Business / Economy

Hollister council to hire cannabis affairs manager

Hollister city council moves forward in setting up cannabis affairs manager to coordinate between city departments and 90 cannabis-related companies.
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The Hollister City Council approved a resolution Oct. 16 to adopt a job description and salary range for the position of cannabis affairs manager. What could have gone by without discussion because it was included in the consent agenda to be approved en masse, instead evoked an informative discussion when resident Marty Richman took the opportunity to oppose hiring a person to monitor the burgeoning marijuana industry in the city.

While Richman did not oppose hiring someone for the planning department, he did object to hiring a person to deal exclusively with cannabis. Instead, he suggested the position be included in regular planning services. He rationalized that other categories of businesses that annually generate as much as $8 million in revenue for the city and state don’t have a single city employee monitoring them.

“This is no way to run a city that has so many functions. We need the flexibility to move people around to the work needed at any particular time,” he said. “If cannabis is going slowly then they should be able to do something else. They should not be sitting around looking for trouble in the cannabis industry.”

He said any person with the title of cannabis affairs manager might rationalize that their job depends on keeping the cannabis industry going.

Mayor Ignacio Velazquez brought up the idea of contracting the position out to a service with the background in cannabis management. City Manager Bill Avera reminded the mayor that the council had charged city staff with the task to “make this industry as good as it possibly can be.” He said a city employee whose main focus was managing the cannabis industry would be part of the development services department, coordinating the planning, building, fire, code enforcement and police liaisons.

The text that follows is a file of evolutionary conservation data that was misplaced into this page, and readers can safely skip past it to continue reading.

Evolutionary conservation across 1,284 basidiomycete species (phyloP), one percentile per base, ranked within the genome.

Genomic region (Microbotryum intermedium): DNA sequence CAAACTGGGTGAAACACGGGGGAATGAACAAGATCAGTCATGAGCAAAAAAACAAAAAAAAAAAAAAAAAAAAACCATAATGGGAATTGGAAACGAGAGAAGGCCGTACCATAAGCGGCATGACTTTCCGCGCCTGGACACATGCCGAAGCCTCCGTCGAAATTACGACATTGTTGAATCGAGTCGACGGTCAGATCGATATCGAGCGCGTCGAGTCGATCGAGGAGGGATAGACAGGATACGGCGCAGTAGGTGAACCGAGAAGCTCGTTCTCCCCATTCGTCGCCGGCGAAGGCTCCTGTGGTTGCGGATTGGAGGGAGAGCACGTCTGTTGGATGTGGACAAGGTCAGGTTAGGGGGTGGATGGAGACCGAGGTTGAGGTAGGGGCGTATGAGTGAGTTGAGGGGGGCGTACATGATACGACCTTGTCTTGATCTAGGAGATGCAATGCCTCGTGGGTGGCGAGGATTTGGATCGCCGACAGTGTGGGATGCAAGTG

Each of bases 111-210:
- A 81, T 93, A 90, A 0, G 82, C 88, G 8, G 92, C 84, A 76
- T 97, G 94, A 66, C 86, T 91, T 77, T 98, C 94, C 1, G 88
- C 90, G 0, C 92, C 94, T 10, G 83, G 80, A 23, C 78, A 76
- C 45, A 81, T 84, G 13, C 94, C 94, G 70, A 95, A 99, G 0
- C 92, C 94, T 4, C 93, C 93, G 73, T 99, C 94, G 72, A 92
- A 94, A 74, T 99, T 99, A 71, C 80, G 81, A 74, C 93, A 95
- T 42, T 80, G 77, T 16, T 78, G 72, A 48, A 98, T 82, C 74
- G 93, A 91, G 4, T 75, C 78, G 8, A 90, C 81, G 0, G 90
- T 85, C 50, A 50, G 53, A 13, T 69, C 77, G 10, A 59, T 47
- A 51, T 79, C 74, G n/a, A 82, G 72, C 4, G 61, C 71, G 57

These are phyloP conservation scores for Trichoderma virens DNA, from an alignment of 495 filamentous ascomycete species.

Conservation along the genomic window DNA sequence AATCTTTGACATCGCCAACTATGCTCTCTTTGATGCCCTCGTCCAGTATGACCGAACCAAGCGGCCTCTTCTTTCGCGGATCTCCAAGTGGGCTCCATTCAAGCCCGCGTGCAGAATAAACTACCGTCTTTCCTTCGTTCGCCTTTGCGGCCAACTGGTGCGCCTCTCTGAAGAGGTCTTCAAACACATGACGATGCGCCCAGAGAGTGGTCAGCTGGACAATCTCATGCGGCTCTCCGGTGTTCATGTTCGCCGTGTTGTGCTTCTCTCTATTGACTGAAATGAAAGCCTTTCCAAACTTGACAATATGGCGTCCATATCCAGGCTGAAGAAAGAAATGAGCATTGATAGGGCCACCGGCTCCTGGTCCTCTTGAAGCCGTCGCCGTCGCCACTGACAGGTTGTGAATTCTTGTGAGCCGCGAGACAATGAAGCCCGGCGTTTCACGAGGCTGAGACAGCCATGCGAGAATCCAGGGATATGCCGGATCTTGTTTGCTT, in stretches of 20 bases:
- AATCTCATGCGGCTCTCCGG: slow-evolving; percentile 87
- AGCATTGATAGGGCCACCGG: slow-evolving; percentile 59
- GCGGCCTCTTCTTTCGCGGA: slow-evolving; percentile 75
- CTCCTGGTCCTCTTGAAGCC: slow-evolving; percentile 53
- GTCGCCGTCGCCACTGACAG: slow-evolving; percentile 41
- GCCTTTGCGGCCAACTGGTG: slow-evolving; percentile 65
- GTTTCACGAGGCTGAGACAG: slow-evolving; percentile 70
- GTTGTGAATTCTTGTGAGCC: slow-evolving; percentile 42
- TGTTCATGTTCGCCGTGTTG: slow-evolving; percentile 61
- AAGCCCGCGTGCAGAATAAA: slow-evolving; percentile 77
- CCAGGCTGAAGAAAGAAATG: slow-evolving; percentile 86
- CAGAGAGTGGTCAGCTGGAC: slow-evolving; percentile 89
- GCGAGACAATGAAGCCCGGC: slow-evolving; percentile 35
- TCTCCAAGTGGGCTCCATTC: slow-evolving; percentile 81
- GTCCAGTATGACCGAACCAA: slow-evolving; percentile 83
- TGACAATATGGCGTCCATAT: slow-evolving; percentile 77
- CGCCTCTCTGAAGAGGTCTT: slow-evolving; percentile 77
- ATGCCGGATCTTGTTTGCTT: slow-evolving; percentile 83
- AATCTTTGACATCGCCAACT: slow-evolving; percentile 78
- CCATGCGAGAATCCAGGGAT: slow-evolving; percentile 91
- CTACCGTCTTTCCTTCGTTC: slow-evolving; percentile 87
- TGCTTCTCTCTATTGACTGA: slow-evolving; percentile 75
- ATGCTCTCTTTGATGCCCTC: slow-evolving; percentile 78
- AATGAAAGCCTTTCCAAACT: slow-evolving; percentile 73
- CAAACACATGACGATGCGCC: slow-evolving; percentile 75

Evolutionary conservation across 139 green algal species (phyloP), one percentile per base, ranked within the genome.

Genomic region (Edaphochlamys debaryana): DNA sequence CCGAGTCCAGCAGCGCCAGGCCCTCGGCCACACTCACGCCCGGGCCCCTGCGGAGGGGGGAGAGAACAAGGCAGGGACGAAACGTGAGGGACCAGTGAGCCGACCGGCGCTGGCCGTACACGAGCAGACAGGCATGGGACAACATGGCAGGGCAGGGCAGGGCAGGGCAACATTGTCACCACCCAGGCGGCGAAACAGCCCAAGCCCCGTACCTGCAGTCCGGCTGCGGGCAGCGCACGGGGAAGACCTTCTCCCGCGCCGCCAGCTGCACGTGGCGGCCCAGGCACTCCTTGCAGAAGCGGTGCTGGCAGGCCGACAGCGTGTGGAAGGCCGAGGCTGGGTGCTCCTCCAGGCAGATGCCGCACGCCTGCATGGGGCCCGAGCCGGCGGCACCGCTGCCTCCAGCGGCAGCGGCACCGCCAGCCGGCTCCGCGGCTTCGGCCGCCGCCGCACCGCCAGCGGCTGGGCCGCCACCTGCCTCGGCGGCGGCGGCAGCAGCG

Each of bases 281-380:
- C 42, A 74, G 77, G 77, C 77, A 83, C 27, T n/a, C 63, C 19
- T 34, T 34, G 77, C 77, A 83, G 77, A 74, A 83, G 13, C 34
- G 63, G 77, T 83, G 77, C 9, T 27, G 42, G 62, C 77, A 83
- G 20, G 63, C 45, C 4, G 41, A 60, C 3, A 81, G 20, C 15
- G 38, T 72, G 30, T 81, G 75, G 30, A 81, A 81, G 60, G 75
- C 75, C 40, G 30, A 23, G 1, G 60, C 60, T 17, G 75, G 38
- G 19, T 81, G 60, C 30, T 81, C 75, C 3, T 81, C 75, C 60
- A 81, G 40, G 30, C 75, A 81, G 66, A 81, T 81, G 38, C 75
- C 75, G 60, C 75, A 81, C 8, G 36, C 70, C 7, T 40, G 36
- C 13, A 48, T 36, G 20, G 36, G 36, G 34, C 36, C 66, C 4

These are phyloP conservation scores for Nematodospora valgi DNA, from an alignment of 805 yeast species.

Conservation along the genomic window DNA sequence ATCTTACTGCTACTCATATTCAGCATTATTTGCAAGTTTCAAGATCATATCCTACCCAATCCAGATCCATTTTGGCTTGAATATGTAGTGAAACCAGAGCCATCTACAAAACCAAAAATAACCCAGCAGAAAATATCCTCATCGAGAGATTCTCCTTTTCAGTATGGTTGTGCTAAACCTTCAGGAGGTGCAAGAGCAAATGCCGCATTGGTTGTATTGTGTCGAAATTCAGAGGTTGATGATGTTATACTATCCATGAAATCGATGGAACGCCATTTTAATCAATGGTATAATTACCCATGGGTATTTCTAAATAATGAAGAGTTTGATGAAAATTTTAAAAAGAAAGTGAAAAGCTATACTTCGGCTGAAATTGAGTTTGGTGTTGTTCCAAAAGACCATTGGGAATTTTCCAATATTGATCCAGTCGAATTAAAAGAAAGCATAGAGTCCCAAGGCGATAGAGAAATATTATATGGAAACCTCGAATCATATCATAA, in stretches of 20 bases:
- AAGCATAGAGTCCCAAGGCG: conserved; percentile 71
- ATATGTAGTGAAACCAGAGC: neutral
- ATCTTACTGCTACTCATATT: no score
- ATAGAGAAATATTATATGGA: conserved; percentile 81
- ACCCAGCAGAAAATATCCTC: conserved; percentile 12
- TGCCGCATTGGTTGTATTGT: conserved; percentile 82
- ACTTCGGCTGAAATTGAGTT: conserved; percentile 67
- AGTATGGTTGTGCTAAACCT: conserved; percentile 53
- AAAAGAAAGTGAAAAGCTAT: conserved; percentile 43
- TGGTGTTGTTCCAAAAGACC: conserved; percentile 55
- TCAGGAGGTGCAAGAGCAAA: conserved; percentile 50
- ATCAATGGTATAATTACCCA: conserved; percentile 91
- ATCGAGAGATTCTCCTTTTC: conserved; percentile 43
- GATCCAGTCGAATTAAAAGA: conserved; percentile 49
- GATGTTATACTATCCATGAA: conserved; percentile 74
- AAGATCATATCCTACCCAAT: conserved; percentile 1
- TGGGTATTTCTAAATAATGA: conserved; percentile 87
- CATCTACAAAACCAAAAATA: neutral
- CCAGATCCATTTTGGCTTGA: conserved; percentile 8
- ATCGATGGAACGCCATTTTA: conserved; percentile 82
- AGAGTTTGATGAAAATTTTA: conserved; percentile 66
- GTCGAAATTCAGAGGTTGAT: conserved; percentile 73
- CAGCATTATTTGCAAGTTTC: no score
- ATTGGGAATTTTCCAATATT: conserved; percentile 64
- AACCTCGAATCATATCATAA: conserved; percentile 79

“You’re talking about permitting 90 businesses that do require to be monitored on a regular basis,” he said, adding that unlike gas stations, for instance, which are regulated by a number of agencies, the cannabis industry is regulated solely by the city. “Originally, Brett (Miller, administrative services director) and I had talked about having this as a contract employee. We wanted to be able to have a way out. But we think with a mid-management bargaining group, in that if the revenues don’t continue to generate at the rate we believe they will, we have a provision for that position.”

Avera stressed that it is important for the council to have someone on staff that they can go to and who can keep current with ever-changing cannabis laws. He said no one knows what will happen when the adult-use marijuana state law goes into effect.

Councilman Karson Klauer wondered how difficult it might be to fill the position if there is a provision in the contract regarding the possibility that the cannabis industry might not be as robust as envisioned. He reasoned that as opposed to serving business categories that have existed for decades, would someone be willing to take on a job monitoring an entirely new industry that might not be around in a few years. Avera said it was likely, but added that they did have the ability to designate the job as a contract position. He reminded the council the city would have to pay a contractor more. He also pointed out that a contract person could be terminated at-will, whereas if the position is filled by a city employee, he said there could be a provision that revenue would have to decrease to a predetermined level before they could be laid off.

“We can set the bar high enough where people should feel relatively comfortable about taking the position,” Avera said.

Klauer asked if there were a spreadsheet with timeframes for projected revenues related to the position. Avera told him that from just cultivation businesses the council had already estimated the city will receive approximately $1.26 million. He said the council will soon be approving a regulatory permit fee that each company will have to renew annually. He said there are presently five projects that include major greenhouse components, one being over 4-million square feet, which would be assessed annually at $7 a square foot.